“It’s an incredible model,” says Michelle Fee, a survivor from the industry’s older days. “People are making great money doing business out of a bedroom at home. You just don’t need that overhead.” In the early ’90s, she ran a brick-and-mortar agency in Coral Springs, Fla. But when she saw how the internet was changing the industry, she closed her storefront and pivoted to a model that would empower independent agents to run their own online businesses from their homes. Today, with more than 2,500 franchisees, her company, Cruise Planners, is the industry’s biggest travel agency franchise.
Only 11 percent of today’s travelers use agents to book their trips, according to a recent report from ASTA, but the industry sees many reasons for optimism. For complicated bookings like cruises and tour packages, agents still control roughly two-thirds of the business, according to the research firm Phocuswright. And the travel industry is ever-growing; according to analysis from the World Travel and Tourism Council, travel now accounts for 10.4 percent of the global GDP. American baby boomers currently take three trips per year, and millennials take nearly five. “The economy has been strong for eight years,” Hershberger says. “And traveling has become less expensive.”
Perhaps the industry’s most encouraging stat, however, hints at the growth potential. Of those who use agents today, 85 percent claim to be satisfied or somewhat satisfied with the service. “People are coming back,” says Fee. “We have the tools and vendors to get you dropped in at a rate you couldn’t find yourself, so our business has never been better.”
As it regains strength, the industry has also relied more and more upon the promise of convenience. “A travel agent is going to save you time, energy, and money,” says Drew Daly, who oversees recruitment for Dream Vacations. “That’s probably our biggest headwind: making sure the public is aware that we’re still around and that we have tremendous value.” Agents pledge to be on hand to handle midtrip emergencies by booking flights, cars and hotels when necessary. An agent can make sure a traveler’s transportation transfers link up properly, and that their hotels are close to the landmarks they want to visit. And for the most part, commissions still come from the suppliers, so it’s essentially a free service to customers -- one industry survey even found that agents actually save travelers an average of $452 per trip.
But that promise of convenience is realized only if the industry recruits passionate, motivated agents who can build large networks of customers and deliver service that warrants repeat business. “I can’t make more money if I don’t have people selling travel,” says Hershberger. “So anything we can do to attract quality people who are disciplined, we need to do it.”
That’s why Dream Vacations and its competitors actively recruit veterans as franchisees.
After the Moyneurs put all their chips on Operation Vetrepreneur, Nick found a mentor at the Veterans Business Resource Center to help him draft a business plan. They cut a three-minute video with a photo montage -- Nick riding an elephant in Thailand, the family and kids meeting Mickey at Disney World and so on -- with a voice-over declaring their passion for travel and boasting that the Moyneurs had collectively visited 24 countries. “We poured our souls into the contest,” he says.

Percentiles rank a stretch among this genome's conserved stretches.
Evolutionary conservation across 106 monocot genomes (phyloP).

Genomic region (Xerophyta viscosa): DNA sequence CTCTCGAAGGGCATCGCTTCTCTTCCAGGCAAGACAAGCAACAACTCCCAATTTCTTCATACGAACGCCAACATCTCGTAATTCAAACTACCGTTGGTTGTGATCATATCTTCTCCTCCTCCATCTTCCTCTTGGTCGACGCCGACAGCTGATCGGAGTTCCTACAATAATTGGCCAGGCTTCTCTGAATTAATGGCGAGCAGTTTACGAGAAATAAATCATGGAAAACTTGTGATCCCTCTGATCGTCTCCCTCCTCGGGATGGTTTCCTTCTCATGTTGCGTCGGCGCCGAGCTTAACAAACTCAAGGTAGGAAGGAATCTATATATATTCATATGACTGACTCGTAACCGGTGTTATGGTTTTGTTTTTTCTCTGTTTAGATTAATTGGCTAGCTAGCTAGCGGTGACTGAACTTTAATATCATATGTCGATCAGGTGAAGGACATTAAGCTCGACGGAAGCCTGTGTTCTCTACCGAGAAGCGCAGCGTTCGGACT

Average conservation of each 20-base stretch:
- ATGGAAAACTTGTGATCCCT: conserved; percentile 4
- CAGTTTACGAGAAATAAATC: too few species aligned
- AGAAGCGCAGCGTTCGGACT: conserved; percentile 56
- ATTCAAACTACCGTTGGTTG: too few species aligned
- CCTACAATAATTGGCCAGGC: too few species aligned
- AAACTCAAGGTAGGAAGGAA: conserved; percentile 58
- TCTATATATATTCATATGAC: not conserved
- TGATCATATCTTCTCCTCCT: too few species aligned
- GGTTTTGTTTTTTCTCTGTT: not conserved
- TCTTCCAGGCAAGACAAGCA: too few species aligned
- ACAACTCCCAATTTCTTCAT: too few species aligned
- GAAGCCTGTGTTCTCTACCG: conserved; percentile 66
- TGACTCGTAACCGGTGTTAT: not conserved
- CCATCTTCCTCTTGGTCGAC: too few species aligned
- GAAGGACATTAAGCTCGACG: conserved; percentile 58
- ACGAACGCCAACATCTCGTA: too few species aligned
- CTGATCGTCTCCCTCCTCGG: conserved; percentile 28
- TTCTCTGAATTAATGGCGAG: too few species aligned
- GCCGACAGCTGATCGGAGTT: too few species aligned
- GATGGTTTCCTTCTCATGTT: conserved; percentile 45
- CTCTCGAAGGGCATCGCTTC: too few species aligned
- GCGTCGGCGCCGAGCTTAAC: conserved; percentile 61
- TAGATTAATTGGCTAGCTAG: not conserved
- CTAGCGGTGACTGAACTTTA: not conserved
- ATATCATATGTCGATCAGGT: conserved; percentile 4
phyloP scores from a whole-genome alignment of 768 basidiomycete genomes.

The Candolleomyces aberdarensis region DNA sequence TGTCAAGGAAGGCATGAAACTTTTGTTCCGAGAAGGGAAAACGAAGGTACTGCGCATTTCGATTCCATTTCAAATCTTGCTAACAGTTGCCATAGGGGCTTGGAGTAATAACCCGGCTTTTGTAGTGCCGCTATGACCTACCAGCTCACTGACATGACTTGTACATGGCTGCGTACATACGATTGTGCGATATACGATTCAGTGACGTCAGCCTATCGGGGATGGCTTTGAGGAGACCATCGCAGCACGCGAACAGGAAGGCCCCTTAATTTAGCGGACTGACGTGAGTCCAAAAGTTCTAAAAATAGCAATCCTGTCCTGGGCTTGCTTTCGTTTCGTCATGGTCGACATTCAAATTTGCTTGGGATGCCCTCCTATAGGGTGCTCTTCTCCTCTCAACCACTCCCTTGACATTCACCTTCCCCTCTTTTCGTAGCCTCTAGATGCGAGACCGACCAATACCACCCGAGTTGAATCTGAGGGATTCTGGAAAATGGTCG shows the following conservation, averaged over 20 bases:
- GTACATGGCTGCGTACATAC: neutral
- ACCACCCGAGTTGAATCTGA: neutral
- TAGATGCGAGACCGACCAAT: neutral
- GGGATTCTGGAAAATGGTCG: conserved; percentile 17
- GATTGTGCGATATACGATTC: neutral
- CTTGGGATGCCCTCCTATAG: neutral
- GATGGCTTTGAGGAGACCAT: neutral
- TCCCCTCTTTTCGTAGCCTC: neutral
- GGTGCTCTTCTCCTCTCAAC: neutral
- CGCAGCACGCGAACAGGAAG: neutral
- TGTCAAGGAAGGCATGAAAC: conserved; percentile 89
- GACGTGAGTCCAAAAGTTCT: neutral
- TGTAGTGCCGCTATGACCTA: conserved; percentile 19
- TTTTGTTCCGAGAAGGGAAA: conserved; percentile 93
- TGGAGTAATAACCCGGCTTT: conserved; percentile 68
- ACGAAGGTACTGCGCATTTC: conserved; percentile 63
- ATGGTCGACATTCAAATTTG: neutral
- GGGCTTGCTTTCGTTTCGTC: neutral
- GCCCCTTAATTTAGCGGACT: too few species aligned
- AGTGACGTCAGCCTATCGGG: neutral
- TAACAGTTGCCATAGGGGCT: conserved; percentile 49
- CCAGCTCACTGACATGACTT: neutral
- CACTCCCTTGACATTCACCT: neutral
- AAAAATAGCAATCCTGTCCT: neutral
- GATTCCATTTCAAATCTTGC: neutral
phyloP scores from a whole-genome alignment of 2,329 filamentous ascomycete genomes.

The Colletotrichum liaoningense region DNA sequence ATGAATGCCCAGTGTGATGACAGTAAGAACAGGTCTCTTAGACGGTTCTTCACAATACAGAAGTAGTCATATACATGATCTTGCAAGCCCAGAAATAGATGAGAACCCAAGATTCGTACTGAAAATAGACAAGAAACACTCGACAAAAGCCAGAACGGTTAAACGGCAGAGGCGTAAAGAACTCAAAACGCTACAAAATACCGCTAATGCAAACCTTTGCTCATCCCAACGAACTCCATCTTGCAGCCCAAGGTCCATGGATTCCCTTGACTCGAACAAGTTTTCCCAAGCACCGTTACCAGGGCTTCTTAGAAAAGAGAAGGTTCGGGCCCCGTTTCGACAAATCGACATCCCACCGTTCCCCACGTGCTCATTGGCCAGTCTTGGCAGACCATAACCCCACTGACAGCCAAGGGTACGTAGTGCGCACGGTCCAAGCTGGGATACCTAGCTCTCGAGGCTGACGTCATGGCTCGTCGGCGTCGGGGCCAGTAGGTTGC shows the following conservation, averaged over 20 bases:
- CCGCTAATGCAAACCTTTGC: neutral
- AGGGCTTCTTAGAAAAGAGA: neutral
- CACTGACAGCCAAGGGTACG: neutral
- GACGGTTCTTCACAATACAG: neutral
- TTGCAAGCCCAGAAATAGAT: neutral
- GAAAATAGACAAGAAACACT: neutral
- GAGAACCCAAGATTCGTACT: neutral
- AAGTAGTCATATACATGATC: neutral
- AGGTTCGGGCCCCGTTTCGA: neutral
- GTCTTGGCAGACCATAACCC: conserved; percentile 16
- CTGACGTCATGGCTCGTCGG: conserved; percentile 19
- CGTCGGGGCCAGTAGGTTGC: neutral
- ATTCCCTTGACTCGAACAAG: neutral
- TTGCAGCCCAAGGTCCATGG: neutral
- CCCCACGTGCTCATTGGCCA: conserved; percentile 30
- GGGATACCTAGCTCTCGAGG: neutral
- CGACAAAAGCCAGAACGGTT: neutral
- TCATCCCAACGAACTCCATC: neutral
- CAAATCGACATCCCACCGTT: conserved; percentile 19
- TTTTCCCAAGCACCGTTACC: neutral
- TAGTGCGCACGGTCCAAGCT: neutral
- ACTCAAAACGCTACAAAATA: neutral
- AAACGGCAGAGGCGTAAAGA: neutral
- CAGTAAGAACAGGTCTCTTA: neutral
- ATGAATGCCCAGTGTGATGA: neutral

They shot off their application in July 2017. In a typical year, Dream Vacations receives up to 300 submissions, so it was a few weeks before the Moyneurs learned they were finalists. They called in for a phone interview, went back to waiting and at the end of September were told they’d won -- and that they were due for training in Fort Lauderdale.
The Moyneurs dropped the kids off with their grandparents, and over six days, they met with travel vendors, toured cruise ships, set up the online profiles they’d use to recruit business and learned how to use My Cruise Control, Dream Vacations’ booking system. They also met other franchisees, whom they leaned on for help. “We’re still in contact with them today,” Moyneur says. The Moyneurs’ franchise was one of 219 that Dream Vacations added to its network last year.
This year, to cap off a 61 percent growth spurt that began four years ago, the company is on track to sign 300 more.
With this kind of growth, franchises are constantly searching for qualified new franchisees -- and that’s the reason VetFran, the organization that led Moyneur to Dream Vacations’ contest, was originally built. The program was created in 1991 as the International Franchise Association sought ways to attract soldiers who were coming home from the Gulf War. “We had all these examples of veterans being leading employees and franchisees,” says Jeff Bevis, chair of the Educational Foundation committee at VetFran. “They’re systematic, process-oriented and disciplined.” They’re also considered excellent at working within systems and staying focused on execution, and they appreciate the value of ongoing training. For all these reasons, franchises had sought out vets. VetFran finally made it easier for vets to find franchises.